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A lonely Hoo-Doo (Charles Nelson Reilly) decides to write to the Lonely Hearts Club because he misses the companionship of “gorgeous” females. He sends a false photo of himself (as a handsome man), and eagerly waits for a response.
Meanwhile, Mark (Butch Patrick) is captured while trying to steal Hoo-Doo’s hat vehicle, the hat-o-ram.
Hoo-Doo soon meets his girl, Gladys Glamor-puss, who turns out to be none-other than Witchiepoo (Billie Hayes). She also sent a false photo to the dating service.
It is hate at first sight, until Mark executes “Operation Cupid,” a plan to make the two villains fall in love.
The “gruesome twosome,” however, turns out to be incredibly dangerous, and Mark must now break them up. He goes into disguise to do so, dressing up in drag, and making Witchiepoo jealous.
The first thing one might observe about the eighth episode of Sid and Marty Krofft’s Lidsville (1971-1973) is that a marked shift has occurred in storytelling.
Hoo-Doo is now the series’ primary character.
Mark is still present, of course, still attempting to escape the world of hats, and still trying to foil his nemesis, but it is CNR’s Hoo-Doo who motivates all the action, and who steals most scenes in each episode.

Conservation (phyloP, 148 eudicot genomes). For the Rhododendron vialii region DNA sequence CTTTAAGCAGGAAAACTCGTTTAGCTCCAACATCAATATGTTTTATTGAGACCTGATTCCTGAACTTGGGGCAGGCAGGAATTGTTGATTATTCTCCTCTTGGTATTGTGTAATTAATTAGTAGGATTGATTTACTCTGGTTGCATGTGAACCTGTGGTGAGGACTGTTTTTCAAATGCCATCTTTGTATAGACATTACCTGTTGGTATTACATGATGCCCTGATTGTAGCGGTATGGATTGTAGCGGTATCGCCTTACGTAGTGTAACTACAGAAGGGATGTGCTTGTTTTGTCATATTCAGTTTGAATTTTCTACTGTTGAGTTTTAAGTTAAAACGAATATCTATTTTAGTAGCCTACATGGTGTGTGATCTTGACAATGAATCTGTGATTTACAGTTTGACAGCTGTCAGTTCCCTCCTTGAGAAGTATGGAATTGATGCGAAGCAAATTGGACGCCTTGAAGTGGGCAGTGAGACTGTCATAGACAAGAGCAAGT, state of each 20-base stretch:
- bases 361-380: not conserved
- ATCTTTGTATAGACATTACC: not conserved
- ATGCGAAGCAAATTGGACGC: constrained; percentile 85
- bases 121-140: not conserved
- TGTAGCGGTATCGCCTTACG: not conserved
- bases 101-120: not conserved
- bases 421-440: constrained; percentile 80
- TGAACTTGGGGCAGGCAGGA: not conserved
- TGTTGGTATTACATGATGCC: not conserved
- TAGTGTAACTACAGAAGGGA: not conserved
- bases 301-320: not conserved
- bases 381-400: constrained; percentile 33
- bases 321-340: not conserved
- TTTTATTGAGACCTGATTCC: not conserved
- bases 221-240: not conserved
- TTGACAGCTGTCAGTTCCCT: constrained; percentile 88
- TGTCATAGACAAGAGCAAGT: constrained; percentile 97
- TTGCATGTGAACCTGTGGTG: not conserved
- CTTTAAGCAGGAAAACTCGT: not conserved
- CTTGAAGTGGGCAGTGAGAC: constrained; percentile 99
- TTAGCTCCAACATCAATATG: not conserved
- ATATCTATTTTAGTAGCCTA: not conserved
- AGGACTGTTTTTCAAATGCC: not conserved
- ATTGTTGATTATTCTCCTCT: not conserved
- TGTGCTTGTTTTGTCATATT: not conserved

Apart from that observation, this episode proves delightful for its Krofft-ian cross-over aspects. Specifically, Billie Hayes, who plays the genie Weenie on this series, also resurrects her role from H.R. Pufnstuf (1969): Witchiepoo.
Even H.R. Pufnstuf himself appears in this episode of Lidsville, at least briefly.
Therefore, one can speculate, I suppose, that Lidsville and H.R. Pufnstuf share a universe.
The cross-over’s high-point is likely the duet between villains. “I didn’t know what true zapping was until you came along,” Hoo-Doo croons.
In the weird-and-somewhat creepy category, “Have I Got a Girl for Hoo-Doo” also features another familiar aspect of the series: gender bending.
You may recall that last week’s episode had Hoo-Doo dressing up as a fetching female bunny to catch the eye of Raunchy Rabbit. This week, Mark disguises himself as a Mae West-like female personality, to attract Hoo-Doo's (evil) eye. He succeeds, and there are all kind of overtones to this scenario.
Next week: “Mark and the Bean Stalk.”